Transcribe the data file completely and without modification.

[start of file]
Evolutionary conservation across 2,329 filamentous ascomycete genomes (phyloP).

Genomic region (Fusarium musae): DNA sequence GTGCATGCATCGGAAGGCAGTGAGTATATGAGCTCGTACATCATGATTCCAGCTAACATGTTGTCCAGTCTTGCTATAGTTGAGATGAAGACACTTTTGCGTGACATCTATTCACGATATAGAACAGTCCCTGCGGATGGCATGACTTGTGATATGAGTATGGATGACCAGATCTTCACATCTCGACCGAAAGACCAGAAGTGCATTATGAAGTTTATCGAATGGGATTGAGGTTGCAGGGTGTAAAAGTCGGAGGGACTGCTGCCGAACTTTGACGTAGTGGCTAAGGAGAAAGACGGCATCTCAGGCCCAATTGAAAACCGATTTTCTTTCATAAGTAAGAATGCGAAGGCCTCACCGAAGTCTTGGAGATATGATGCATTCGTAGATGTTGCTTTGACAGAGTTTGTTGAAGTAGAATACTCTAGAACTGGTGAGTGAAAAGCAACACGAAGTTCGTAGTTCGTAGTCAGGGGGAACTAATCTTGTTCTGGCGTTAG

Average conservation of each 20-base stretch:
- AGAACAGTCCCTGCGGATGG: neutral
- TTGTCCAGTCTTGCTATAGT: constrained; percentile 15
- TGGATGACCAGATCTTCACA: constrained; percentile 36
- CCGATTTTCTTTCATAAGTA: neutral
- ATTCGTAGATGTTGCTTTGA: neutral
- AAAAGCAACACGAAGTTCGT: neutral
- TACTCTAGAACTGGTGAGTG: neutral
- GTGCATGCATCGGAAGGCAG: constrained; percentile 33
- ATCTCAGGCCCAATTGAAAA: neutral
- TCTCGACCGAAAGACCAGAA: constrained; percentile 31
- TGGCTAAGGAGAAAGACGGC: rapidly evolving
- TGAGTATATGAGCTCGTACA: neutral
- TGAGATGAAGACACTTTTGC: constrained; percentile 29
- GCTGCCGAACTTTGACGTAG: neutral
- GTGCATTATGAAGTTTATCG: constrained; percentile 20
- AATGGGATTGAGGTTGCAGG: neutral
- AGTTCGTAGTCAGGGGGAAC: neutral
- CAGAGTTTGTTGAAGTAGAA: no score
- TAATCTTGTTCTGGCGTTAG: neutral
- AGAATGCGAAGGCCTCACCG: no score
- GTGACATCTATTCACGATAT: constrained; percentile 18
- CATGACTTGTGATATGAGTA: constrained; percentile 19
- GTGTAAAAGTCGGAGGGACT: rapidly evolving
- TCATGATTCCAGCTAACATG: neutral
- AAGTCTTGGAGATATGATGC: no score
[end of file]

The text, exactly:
Evolutionary conservation across 2,329 filamentous ascomycete genomes (phyloP).

Genomic region (Fusarium musae): DNA sequence GTGCATGCATCGGAAGGCAGTGAGTATATGAGCTCGTACATCATGATTCCAGCTAACATGTTGTCCAGTCTTGCTATAGTTGAGATGAAGACACTTTTGCGTGACATCTATTCACGATATAGAACAGTCCCTGCGGATGGCATGACTTGTGATATGAGTATGGATGACCAGATCTTCACATCTCGACCGAAAGACCAGAAGTGCATTATGAAGTTTATCGAATGGGATTGAGGTTGCAGGGTGTAAAAGTCGGAGGGACTGCTGCCGAACTTTGACGTAGTGGCTAAGGAGAAAGACGGCATCTCAGGCCCAATTGAAAACCGATTTTCTTTCATAAGTAAGAATGCGAAGGCCTCACCGAAGTCTTGGAGATATGATGCATTCGTAGATGTTGCTTTGACAGAGTTTGTTGAAGTAGAATACTCTAGAACTGGTGAGTGAAAAGCAACACGAAGTTCGTAGTTCGTAGTCAGGGGGAACTAATCTTGTTCTGGCGTTAG

Average conservation of each 20-base stretch:
- AGAACAGTCCCTGCGGATGG: neutral
- TTGTCCAGTCTTGCTATAGT: constrained; percentile 15
- TGGATGACCAGATCTTCACA: constrained; percentile 36
- CCGATTTTCTTTCATAAGTA: neutral
- ATTCGTAGATGTTGCTTTGA: neutral
- AAAAGCAACACGAAGTTCGT: neutral
- TACTCTAGAACTGGTGAGTG: neutral
- GTGCATGCATCGGAAGGCAG: constrained; percentile 33
- ATCTCAGGCCCAATTGAAAA: neutral
- TCTCGACCGAAAGACCAGAA: constrained; percentile 31
- TGGCTAAGGAGAAAGACGGC: rapidly evolving
- TGAGTATATGAGCTCGTACA: neutral
- TGAGATGAAGACACTTTTGC: constrained; percentile 29
- GCTGCCGAACTTTGACGTAG: neutral
- GTGCATTATGAAGTTTATCG: constrained; percentile 20
- AATGGGATTGAGGTTGCAGG: neutral
- AGTTCGTAGTCAGGGGGAAC: neutral
- CAGAGTTTGTTGAAGTAGAA: no score
- TAATCTTGTTCTGGCGTTAG: neutral
- AGAATGCGAAGGCCTCACCG: no score
- GTGACATCTATTCACGATAT: constrained; percentile 18
- CATGACTTGTGATATGAGTA: constrained; percentile 19
- GTGTAAAAGTCGGAGGGACT: rapidly evolving
- TCATGATTCCAGCTAACATG: neutral
- AAGTCTTGGAGATATGATGC: no score